In Marshfield, Schueller in May 2022 sent a request to remove four books — “Lucky,” “Push,” “Sold” and “Tricks” — from Marshfield High School’s library but did not respond to the school’s response that outlined the process for moving forward with the complaint. She said she plans to wait until more group members can actively review the district’s books.
Tremelling hopes to eventually remove from Marshfield’s school libraries several titles dealing with violence, sexual nudity, child rape and profanity, including “Push,” “Sold,” “Tricks,” “Damsel,” “A Court of Mist and Fury,” “A Court of Frost and Starlight,” “A Court of Wings and Ruin,” “Crank” and “Infandous.”
Half a dozen scholarly historian groups criticized the Museum of the American Revolution in Philadelphia for renting space to the group ahead of the national summit. The American Historical Association wrote in a letter that Moms for Liberty “has vigorously advocated censorship and harassment of history teachers, banning history books from libraries and classrooms, and legislation that renders it impossible for historians to teach with professional integrity without risking job loss and other penalties.”
Johnson, who attended the national summit, said protesters there told her that she deserved to be raped and murdered and that they wanted to kill her children. She called it the “most vile, horrific thing” she had ever witnessed.
“Basically, if you’re not on the left, you’re a hate group,” Johnson said of the criticism the group receives. “You’re akin to a very extreme, something horrific like the KKK, just because you’re a Republican. And that’s wrong. And that is demoralizing, and it’s also dehumanizing. And that’s where we have to be careful. We should not dehumanize people that we don’t agree with.”
‘Proxies for a national culture war’
Liberal groups, including Stop Moms for Liberty, Defense of Democracy and Red Wine & Blue, have formed to counter Moms for Liberty, mobilizing suburban, Democratic voters at the school board level and starting campaigns related to racial equity and stopping book bans.
Critics say the politicization of school boards is creating a hostile environment for marginalized students. Elisabeth Lambert, founder and principal of the Wisconsin Education Law and Policy Hub, has represented students in discrimination cases against school districts across the state, including in Chippewa Falls, Cedarburg and Burlington. She said her clients often receive “astounding harassment” that reduces what they’re experiencing to a “culture war narrative,” with those who speak out labeled as “anti-American” or a “corrupting influence.”
“They’re sort of viewing these local peoples as proxies for a national culture war and so it’s really not about problem-solving at all,” Lambert said. “It’s just about feeling like part of whatever team you happen to identify with, and using these other folks in your community and the fact that you share a public school system as an opportunity to perform your allegiance to that national agenda.”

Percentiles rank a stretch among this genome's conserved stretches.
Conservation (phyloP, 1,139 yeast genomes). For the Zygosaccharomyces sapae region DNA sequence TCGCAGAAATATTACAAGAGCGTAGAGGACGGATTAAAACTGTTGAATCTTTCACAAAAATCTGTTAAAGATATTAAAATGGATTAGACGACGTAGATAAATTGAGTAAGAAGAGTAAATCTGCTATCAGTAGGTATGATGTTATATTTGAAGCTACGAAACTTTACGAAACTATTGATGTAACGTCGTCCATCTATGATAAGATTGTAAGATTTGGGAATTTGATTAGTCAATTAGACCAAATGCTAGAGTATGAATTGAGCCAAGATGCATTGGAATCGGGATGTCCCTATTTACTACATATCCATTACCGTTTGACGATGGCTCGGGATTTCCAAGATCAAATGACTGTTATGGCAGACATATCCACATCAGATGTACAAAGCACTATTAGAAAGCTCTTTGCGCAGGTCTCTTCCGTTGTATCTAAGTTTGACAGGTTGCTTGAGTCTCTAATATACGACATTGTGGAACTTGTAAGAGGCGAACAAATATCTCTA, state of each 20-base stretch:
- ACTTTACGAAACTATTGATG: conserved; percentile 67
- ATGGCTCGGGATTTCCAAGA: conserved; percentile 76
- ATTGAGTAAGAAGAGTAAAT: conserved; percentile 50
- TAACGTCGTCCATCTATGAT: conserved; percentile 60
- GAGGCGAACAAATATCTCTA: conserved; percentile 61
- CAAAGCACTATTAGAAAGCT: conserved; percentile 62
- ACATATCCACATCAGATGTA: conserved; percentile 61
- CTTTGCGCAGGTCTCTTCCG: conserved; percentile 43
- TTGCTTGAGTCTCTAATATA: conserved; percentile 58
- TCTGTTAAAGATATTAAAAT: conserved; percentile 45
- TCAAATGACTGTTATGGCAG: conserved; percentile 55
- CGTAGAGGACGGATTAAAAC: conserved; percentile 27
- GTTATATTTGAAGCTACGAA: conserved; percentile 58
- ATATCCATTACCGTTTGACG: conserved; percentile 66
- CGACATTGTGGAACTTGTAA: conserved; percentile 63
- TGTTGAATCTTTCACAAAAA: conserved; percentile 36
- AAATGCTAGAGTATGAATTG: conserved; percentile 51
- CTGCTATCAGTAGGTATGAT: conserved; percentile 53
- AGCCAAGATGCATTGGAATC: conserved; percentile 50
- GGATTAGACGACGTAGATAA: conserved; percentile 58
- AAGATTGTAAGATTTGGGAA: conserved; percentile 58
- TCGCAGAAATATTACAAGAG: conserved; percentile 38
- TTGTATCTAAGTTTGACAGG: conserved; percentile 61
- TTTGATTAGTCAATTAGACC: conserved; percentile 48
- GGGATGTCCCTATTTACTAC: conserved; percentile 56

Melissa Deckman, a political scientist who studies gender, religion and the role of women in conservative politics, said that Moms for Liberty’s growth is a response to the country’s growing diversity in terms of race, ethnicity and gender, specifically citing that one in five Gen Z adults identify as LGBT.
“Those sorts of things are challenging to the worldview of conservative Christian women who don’t like these changes in society,” Deckman said, noting how they’ve utilized the unique historical position of the pandemic to their advantage. “It really has allowed them to organize and pretty effectively tap into a lot of parents who were unhappy about COVID and those restrictions, but now, of course, it has spread to concerns about critical race theory or transgender policies or LGBT policies.”
Ahead of the 2024 election cycle, Norcross said he’s concerned about the group gaining more funding and getting more active throughout Wisconsin and is worried their anti-LGBTQ rhetoric will negatively impact vulnerable groups. With the suburban Milwaukee counties growing increasingly Democratic, he sees conservatives “driven by a fear that their local area is changing.”
“They’re losing Republican suburbs because of the demographic changes,” Norcross said. “They don’t want to lose that and they’ve seen this as a play to get it.”
Looking ahead, Johnson said the group is focused on growing its membership in northern Wisconsin and believes there will be a burst of membership over the next year.
“With all of the national attention that’s going to be on Wisconsin because we are having the Republican convention here, by the summer, I would think that we’re going to see huge growth in Moms for Liberty,” Johnson said.
The nonprofit Wisconsin Watch (www.WisconsinWatch.org) collaborates with WPR, PBS Wisconsin, other news media and the University of Wisconsin-Madison School of Journalism and Mass Communication. All works created, published, posted or disseminated by Wisconsin Watch do not necessarily reflect the views or opinions of UW-Madison or any of its affiliates.
This article first appeared on Wisconsin Watch and is republished here under a Creative Commons license.Source: Drake White-Bergey / Wisconsin WatchSource: Drake White-Bergey / Wisconsin WatchSource: Drake White-Bergey / Wisconsin WatchSource: Drake White-Bergey / Wisconsin WatchSource: Drake White-Bergey / Wisconsin WatchSource: Drake White-Bergey / Wisconsin Watch